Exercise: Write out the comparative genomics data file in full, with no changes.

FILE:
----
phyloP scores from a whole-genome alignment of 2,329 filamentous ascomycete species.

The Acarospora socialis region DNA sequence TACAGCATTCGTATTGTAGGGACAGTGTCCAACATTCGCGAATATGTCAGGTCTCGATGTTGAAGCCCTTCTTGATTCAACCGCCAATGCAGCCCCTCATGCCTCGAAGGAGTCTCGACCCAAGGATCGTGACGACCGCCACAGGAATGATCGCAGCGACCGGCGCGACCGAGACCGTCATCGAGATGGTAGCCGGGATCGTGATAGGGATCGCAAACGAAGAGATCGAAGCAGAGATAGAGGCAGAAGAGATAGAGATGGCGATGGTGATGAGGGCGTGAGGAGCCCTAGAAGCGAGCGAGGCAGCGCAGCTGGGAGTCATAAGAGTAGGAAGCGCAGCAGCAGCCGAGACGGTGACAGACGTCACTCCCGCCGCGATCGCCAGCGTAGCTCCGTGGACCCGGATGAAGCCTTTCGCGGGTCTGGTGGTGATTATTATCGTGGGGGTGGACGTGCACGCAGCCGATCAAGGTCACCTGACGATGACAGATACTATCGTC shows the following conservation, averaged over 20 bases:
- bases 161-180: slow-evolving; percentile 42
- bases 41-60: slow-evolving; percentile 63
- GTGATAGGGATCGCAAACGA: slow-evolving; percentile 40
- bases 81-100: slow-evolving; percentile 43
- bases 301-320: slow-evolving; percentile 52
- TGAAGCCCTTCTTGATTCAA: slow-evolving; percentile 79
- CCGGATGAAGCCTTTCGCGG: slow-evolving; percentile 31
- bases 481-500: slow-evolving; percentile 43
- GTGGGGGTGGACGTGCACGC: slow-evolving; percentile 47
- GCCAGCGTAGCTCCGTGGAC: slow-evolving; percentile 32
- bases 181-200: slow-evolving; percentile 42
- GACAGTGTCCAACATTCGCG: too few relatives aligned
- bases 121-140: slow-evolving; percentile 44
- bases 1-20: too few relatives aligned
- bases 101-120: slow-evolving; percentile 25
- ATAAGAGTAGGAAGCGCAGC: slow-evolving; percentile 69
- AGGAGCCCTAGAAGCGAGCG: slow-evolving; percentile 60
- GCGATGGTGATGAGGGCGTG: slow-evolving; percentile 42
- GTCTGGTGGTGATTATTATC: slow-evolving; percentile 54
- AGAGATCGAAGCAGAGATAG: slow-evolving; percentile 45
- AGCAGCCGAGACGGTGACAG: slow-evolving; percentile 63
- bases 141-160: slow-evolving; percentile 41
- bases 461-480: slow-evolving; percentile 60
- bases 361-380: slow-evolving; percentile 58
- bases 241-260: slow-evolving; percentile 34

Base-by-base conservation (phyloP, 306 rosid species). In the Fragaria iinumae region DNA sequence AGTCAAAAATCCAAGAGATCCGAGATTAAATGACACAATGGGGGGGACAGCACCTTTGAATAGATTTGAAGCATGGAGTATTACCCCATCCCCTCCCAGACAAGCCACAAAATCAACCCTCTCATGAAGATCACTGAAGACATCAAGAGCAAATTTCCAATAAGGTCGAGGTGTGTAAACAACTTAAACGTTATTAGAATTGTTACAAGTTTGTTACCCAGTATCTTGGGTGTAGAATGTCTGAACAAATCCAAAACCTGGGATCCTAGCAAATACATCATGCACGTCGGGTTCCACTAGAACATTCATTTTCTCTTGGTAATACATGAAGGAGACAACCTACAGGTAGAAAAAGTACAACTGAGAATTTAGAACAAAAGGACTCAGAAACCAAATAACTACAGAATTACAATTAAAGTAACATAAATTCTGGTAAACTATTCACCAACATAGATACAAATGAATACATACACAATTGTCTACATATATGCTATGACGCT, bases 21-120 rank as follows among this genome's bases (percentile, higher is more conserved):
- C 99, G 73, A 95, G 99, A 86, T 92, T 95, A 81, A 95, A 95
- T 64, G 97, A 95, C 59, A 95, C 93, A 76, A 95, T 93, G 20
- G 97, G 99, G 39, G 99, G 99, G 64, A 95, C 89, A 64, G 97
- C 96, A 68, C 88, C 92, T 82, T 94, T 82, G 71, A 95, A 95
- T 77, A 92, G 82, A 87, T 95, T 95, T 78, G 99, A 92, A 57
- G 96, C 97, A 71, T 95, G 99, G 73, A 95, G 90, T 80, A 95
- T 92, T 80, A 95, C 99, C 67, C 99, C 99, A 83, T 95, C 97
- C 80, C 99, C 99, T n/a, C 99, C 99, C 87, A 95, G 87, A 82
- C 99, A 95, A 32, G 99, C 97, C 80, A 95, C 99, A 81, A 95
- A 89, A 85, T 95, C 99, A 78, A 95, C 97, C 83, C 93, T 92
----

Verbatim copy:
phyloP scores from a whole-genome alignment of 2,329 filamentous ascomycete species.

The Acarospora socialis region DNA sequence TACAGCATTCGTATTGTAGGGACAGTGTCCAACATTCGCGAATATGTCAGGTCTCGATGTTGAAGCCCTTCTTGATTCAACCGCCAATGCAGCCCCTCATGCCTCGAAGGAGTCTCGACCCAAGGATCGTGACGACCGCCACAGGAATGATCGCAGCGACCGGCGCGACCGAGACCGTCATCGAGATGGTAGCCGGGATCGTGATAGGGATCGCAAACGAAGAGATCGAAGCAGAGATAGAGGCAGAAGAGATAGAGATGGCGATGGTGATGAGGGCGTGAGGAGCCCTAGAAGCGAGCGAGGCAGCGCAGCTGGGAGTCATAAGAGTAGGAAGCGCAGCAGCAGCCGAGACGGTGACAGACGTCACTCCCGCCGCGATCGCCAGCGTAGCTCCGTGGACCCGGATGAAGCCTTTCGCGGGTCTGGTGGTGATTATTATCGTGGGGGTGGACGTGCACGCAGCCGATCAAGGTCACCTGACGATGACAGATACTATCGTC shows the following conservation, averaged over 20 bases:
- bases 161-180: slow-evolving; percentile 42
- bases 41-60: slow-evolving; percentile 63
- GTGATAGGGATCGCAAACGA: slow-evolving; percentile 40
- bases 81-100: slow-evolving; percentile 43
- bases 301-320: slow-evolving; percentile 52
- TGAAGCCCTTCTTGATTCAA: slow-evolving; percentile 79
- CCGGATGAAGCCTTTCGCGG: slow-evolving; percentile 31
- bases 481-500: slow-evolving; percentile 43
- GTGGGGGTGGACGTGCACGC: slow-evolving; percentile 47
- GCCAGCGTAGCTCCGTGGAC: slow-evolving; percentile 32
- bases 181-200: slow-evolving; percentile 42
- GACAGTGTCCAACATTCGCG: too few relatives aligned
- bases 121-140: slow-evolving; percentile 44
- bases 1-20: too few relatives aligned
- bases 101-120: slow-evolving; percentile 25
- ATAAGAGTAGGAAGCGCAGC: slow-evolving; percentile 69
- AGGAGCCCTAGAAGCGAGCG: slow-evolving; percentile 60
- GCGATGGTGATGAGGGCGTG: slow-evolving; percentile 42
- GTCTGGTGGTGATTATTATC: slow-evolving; percentile 54
- AGAGATCGAAGCAGAGATAG: slow-evolving; percentile 45
- AGCAGCCGAGACGGTGACAG: slow-evolving; percentile 63
- bases 141-160: slow-evolving; percentile 41
- bases 461-480: slow-evolving; percentile 60
- bases 361-380: slow-evolving; percentile 58
- bases 241-260: slow-evolving; percentile 34

Base-by-base conservation (phyloP, 306 rosid species). In the Fragaria iinumae region DNA sequence AGTCAAAAATCCAAGAGATCCGAGATTAAATGACACAATGGGGGGGACAGCACCTTTGAATAGATTTGAAGCATGGAGTATTACCCCATCCCCTCCCAGACAAGCCACAAAATCAACCCTCTCATGAAGATCACTGAAGACATCAAGAGCAAATTTCCAATAAGGTCGAGGTGTGTAAACAACTTAAACGTTATTAGAATTGTTACAAGTTTGTTACCCAGTATCTTGGGTGTAGAATGTCTGAACAAATCCAAAACCTGGGATCCTAGCAAATACATCATGCACGTCGGGTTCCACTAGAACATTCATTTTCTCTTGGTAATACATGAAGGAGACAACCTACAGGTAGAAAAAGTACAACTGAGAATTTAGAACAAAAGGACTCAGAAACCAAATAACTACAGAATTACAATTAAAGTAACATAAATTCTGGTAAACTATTCACCAACATAGATACAAATGAATACATACACAATTGTCTACATATATGCTATGACGCT, bases 21-120 rank as follows among this genome's bases (percentile, higher is more conserved):
- C 99, G 73, A 95, G 99, A 86, T 92, T 95, A 81, A 95, A 95
- T 64, G 97, A 95, C 59, A 95, C 93, A 76, A 95, T 93, G 20
- G 97, G 99, G 39, G 99, G 99, G 64, A 95, C 89, A 64, G 97
- C 96, A 68, C 88, C 92, T 82, T 94, T 82, G 71, A 95, A 95
- T 77, A 92, G 82, A 87, T 95, T 95, T 78, G 99, A 92, A 57
- G 96, C 97, A 71, T 95, G 99, G 73, A 95, G 90, T 80, A 95
- T 92, T 80, A 95, C 99, C 67, C 99, C 99, A 83, T 95, C 97
- C 80, C 99, C 99, T n/a, C 99, C 99, C 87, A 95, G 87, A 82
- C 99, A 95, A 32, G 99, C 97, C 80, A 95, C 99, A 81, A 95
- A 89, A 85, T 95, C 99, A 78, A 95, C 97, C 83, C 93, T 92